Prosecutors work anonymously in 39 cases because of threats

Names of detectives that have been painted off in file documents, judges who are no longer allowed to be on screen and names of prosecutors who are no longer spoken in court. Trials against serious organized crime put pressure on the openness of the judiciary. The safety of those involved would be at stake.

Over the past two years, public prosecutors have been anonymized in 39 criminal cases, according to figures provided by the Public Prosecution Service at the request of the NOS. In most cases, their names in the files have been replaced by numbers. In nine cases, prosecutors were not allowed to be filmed or signed.

One of those cases is the murder of crime journalist Peter R. de Vries. Today is a final preparatory session, before the substantive hearing of the case from next week. The prosecutors are not allowed to be pictured and their names remain unmentioned.

File without names

In the investigation, the complete criminal file was also anonymized for the first time. Not only the names of the officers and examining magistrates have been omitted, but also the names of all detectives, eyewitnesses and experts.

A low point for the judiciary, according to the lawyer of one of the suspects. “We are not blind to safety concerns, but it should not lead to a ghost trial,” counsel Ronald van der Horst said at the first session.

He asked the court for permission to question 88 people from the file. According to Van der Horst, he could not otherwise assess their reliability. The court rejected his request, but felt that it had to be certain that everyone in the file really has the function as stated. That is why all managers had to sign for this, but they had to give their name and surname.

Imaginable Threat

If there are concerns about the safety of a public prosecutor, a request can be made to a special committee for ‘reduced recognisability’. This committee was established after the murder of lawyer Derk Wiersum in 2019.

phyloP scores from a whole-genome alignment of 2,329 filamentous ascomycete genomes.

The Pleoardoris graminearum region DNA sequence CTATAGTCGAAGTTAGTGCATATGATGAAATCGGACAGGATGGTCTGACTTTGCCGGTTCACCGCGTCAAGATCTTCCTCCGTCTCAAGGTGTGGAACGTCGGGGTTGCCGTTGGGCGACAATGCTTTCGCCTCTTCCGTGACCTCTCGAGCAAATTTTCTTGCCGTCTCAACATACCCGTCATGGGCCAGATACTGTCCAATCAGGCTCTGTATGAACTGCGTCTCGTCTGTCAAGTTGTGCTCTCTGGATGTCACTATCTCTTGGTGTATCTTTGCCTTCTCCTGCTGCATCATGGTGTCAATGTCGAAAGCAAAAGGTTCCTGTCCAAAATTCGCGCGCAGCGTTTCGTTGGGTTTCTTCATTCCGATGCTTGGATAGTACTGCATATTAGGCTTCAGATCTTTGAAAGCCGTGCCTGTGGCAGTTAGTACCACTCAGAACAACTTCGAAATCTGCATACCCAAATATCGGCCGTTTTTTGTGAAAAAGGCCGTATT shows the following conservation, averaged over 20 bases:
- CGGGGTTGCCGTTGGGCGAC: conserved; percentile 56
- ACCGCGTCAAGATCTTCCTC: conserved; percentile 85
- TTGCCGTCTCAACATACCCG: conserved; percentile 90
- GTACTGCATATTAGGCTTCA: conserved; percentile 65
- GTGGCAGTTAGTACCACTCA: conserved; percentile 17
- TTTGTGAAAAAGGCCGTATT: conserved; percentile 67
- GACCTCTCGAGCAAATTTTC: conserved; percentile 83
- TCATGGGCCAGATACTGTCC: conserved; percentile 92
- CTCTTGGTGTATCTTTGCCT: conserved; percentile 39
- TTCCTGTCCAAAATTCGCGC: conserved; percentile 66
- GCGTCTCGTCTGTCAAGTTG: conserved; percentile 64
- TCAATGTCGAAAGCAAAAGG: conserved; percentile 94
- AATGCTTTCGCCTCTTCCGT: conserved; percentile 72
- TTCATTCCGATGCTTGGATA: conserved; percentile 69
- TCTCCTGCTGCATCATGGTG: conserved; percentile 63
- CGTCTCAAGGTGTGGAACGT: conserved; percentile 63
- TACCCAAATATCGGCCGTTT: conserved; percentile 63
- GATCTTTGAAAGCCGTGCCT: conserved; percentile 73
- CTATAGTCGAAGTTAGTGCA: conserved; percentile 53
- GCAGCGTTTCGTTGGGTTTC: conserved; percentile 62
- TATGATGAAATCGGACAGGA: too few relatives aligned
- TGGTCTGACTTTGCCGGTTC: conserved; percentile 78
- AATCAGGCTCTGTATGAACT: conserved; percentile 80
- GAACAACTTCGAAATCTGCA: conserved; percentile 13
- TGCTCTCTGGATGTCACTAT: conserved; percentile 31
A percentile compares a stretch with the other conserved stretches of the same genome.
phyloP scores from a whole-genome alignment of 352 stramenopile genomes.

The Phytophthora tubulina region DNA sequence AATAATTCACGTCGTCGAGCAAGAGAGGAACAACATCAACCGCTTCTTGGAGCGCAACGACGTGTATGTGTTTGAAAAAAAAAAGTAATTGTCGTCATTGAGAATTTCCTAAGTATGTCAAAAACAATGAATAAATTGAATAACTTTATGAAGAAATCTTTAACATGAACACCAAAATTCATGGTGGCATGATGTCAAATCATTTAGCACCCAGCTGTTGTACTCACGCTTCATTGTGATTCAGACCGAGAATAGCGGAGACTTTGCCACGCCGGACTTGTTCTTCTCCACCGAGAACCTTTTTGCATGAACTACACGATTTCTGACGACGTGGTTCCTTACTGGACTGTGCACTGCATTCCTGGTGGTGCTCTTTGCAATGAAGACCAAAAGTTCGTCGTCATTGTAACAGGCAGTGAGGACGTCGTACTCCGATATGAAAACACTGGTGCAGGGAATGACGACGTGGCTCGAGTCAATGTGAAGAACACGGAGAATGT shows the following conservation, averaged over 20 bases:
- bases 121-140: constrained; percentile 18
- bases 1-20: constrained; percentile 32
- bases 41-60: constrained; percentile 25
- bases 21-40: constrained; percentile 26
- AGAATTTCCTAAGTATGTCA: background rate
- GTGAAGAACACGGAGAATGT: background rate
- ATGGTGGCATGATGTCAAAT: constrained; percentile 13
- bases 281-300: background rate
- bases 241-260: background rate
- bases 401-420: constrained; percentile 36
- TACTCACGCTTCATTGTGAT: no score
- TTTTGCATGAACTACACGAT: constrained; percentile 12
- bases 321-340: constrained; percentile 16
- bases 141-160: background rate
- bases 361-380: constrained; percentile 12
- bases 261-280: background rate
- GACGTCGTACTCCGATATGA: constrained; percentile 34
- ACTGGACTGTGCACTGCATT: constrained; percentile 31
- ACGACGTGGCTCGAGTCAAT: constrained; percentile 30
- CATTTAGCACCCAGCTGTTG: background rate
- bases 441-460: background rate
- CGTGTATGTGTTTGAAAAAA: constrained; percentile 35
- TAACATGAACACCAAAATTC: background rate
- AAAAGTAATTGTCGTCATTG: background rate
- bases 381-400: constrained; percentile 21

“It’s actually crazy that we need such a committee,” says Diederik Greive, chief officer of the Public Prosecution Service in the Northern Netherlands. He assesses the applications.

“We check for a concrete threat and a conceivable threat. We also look at the content of the case and at the criminal network we are dealing with. Has it happened more often that they have expressed threats, also against other people?”

Army at the door

In addition to the Peter R. de Vries case, there are more investigations with extra security measures for police officers and magistrates. Such as the trials against the violent motorcycle club Caloh Wagoh and against Ridouan Taghi (Marengo).

It is a big difference from four years ago, when the Marengo process started. At the time, the Public Prosecution Service presented the key witness in the case in all openness. Meanwhile, the brother, lawyer and adviser of the key witness have been murdered. On court days, the army is at the door of the court and the prosecutors and judges are no longer allowed to be filmed. The new lawyers of the crown witness also remained secret for a long time.

But the current defense attorneys for the crown witness deliberately stepped down from anonymity, despite the potential danger. “I think it’s important that we don’t let ourselves be boxed in,” said lawyer Peter Schouten when he reported. “Living in a constitutional state is not painless and free.”

Schouten was good friends with Peter R. de Vries and was greatly surprised about the criminal file without names. “Peter would certainly have thought that anonymizing officers and experts was a bad thing,” he previously told NOS.

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